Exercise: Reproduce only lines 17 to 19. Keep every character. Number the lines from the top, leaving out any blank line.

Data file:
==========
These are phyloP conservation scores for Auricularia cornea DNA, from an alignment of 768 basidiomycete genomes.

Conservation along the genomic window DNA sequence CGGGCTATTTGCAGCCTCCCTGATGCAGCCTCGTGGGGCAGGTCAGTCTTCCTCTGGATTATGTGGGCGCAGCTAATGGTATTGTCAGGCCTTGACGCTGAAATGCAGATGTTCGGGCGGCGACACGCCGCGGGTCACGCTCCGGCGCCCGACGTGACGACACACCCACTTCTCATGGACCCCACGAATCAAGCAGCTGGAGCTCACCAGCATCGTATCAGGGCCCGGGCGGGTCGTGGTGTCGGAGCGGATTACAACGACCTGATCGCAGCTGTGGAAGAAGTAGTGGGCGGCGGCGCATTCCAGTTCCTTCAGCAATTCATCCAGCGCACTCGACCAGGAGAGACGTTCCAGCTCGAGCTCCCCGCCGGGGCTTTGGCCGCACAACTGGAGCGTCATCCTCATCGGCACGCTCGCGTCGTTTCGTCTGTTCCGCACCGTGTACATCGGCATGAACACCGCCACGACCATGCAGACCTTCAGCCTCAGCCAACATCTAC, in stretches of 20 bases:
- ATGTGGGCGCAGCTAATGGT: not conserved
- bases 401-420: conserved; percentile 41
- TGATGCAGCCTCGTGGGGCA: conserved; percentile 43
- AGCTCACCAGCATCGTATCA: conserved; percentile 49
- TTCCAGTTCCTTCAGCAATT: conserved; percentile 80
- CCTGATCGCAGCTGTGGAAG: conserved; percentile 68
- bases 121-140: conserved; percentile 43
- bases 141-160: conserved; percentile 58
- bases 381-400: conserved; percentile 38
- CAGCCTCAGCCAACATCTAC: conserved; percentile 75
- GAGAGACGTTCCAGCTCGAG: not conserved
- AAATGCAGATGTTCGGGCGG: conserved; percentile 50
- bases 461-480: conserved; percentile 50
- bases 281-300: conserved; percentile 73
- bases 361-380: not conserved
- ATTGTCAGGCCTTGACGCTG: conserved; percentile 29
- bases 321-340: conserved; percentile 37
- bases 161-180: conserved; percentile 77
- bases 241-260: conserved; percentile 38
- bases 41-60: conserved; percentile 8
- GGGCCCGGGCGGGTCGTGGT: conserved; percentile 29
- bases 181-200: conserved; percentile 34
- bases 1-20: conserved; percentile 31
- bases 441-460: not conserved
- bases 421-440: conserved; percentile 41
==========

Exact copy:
- bases 361-380: not conserved
- ATTGTCAGGCCTTGACGCTG: conserved; percentile 29
- bases 321-340: conserved; percentile 37